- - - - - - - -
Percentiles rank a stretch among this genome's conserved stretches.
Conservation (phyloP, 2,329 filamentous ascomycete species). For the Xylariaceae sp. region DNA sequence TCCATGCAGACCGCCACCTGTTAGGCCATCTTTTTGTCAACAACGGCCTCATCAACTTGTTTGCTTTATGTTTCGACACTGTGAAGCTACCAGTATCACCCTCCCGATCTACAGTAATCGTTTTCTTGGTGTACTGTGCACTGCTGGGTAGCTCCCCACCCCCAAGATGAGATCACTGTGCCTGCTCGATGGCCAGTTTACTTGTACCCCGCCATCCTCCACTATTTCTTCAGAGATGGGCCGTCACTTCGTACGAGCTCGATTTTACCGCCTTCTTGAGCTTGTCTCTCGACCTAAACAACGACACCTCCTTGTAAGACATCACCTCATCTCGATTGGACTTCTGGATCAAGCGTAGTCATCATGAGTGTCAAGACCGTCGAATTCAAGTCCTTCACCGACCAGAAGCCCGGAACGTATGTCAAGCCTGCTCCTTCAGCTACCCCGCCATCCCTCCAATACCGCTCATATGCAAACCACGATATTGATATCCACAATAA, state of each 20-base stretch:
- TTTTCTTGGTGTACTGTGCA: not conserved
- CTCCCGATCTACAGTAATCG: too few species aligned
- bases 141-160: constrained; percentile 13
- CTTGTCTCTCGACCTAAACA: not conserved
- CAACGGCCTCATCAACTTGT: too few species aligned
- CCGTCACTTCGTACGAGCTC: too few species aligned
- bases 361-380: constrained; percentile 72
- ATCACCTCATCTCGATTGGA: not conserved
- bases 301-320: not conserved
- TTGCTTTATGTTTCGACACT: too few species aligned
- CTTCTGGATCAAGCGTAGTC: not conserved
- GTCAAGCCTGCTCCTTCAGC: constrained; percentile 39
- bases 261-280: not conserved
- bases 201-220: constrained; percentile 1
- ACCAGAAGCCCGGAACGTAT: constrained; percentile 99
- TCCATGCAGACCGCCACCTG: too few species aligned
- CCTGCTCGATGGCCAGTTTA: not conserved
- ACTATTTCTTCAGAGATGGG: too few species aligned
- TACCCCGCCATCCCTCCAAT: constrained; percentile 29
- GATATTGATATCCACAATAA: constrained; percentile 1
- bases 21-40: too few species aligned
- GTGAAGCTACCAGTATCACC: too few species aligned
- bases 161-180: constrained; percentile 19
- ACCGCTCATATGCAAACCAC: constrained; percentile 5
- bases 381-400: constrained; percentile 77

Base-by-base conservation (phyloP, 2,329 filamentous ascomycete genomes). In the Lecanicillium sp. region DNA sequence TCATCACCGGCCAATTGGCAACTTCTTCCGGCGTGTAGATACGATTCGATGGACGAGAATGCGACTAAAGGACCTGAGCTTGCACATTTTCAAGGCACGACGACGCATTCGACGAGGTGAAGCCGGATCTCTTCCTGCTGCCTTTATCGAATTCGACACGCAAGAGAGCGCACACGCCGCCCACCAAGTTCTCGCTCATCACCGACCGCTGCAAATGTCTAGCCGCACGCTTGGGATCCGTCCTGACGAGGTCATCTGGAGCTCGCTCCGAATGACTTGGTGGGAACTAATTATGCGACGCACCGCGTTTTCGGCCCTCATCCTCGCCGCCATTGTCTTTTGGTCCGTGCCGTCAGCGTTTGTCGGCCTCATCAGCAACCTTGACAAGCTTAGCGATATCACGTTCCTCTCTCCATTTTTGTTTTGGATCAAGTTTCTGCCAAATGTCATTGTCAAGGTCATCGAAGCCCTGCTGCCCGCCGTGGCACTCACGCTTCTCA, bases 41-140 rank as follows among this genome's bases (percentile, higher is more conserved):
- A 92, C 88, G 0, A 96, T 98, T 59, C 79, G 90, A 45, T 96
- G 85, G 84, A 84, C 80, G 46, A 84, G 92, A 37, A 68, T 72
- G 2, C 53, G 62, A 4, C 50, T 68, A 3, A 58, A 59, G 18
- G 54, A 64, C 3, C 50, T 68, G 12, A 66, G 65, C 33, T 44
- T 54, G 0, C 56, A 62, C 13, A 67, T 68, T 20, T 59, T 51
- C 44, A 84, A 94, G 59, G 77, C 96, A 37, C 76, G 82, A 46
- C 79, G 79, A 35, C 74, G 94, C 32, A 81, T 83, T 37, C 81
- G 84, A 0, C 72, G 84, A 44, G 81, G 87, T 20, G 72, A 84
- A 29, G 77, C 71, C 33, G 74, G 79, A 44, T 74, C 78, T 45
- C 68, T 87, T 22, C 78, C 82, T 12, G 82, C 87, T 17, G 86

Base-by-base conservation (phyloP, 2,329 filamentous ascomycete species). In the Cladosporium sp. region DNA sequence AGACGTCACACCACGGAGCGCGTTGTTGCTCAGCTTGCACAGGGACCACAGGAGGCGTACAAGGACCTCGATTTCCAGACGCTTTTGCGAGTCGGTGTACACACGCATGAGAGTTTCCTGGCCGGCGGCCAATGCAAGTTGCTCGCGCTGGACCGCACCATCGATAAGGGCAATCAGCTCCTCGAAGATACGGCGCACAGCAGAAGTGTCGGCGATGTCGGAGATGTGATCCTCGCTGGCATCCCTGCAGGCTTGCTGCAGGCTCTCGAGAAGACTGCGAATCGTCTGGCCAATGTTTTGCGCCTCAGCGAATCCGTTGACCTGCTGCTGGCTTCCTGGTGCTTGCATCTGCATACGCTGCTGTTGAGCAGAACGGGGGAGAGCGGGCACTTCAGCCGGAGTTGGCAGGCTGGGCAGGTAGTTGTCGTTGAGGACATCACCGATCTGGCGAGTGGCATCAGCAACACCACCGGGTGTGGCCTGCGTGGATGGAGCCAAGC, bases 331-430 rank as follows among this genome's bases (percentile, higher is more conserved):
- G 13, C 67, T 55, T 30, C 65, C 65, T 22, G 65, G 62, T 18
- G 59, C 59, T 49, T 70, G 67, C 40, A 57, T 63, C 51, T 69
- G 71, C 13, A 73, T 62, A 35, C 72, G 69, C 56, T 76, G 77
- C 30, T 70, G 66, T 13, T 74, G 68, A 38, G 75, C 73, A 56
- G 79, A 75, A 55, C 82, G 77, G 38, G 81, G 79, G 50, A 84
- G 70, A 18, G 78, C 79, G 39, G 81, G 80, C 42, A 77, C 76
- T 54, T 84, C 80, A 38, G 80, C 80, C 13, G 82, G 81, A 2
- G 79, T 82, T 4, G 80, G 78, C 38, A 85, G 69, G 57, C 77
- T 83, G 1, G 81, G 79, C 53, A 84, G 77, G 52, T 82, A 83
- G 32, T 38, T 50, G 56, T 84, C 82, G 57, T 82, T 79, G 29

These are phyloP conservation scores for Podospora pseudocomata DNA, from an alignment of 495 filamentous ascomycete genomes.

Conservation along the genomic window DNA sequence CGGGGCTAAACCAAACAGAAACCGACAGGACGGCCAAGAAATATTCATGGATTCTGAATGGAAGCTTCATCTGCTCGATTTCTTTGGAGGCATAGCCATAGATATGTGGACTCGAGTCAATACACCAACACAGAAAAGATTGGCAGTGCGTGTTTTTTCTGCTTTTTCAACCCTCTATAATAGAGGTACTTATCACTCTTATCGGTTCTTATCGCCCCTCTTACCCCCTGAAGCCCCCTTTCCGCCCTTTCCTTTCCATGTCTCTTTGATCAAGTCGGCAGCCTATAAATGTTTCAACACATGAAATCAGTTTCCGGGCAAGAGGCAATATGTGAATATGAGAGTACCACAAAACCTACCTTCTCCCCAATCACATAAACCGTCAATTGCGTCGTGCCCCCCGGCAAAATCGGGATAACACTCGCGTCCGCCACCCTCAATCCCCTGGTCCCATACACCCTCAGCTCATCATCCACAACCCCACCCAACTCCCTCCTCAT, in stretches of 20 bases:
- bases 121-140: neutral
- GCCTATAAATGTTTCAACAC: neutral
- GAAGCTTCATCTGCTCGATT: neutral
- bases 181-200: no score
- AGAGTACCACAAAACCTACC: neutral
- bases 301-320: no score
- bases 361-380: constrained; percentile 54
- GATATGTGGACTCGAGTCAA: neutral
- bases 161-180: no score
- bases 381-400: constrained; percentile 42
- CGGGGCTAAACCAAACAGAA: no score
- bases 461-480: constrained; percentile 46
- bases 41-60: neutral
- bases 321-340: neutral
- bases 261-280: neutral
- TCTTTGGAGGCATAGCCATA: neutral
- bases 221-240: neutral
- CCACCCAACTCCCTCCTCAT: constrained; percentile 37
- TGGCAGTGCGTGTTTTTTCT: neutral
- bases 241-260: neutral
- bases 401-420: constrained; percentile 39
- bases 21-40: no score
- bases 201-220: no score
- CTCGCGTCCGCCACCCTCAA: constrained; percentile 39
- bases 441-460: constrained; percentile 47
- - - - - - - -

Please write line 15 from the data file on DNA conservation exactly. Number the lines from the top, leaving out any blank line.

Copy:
- bases 261-280: not conserved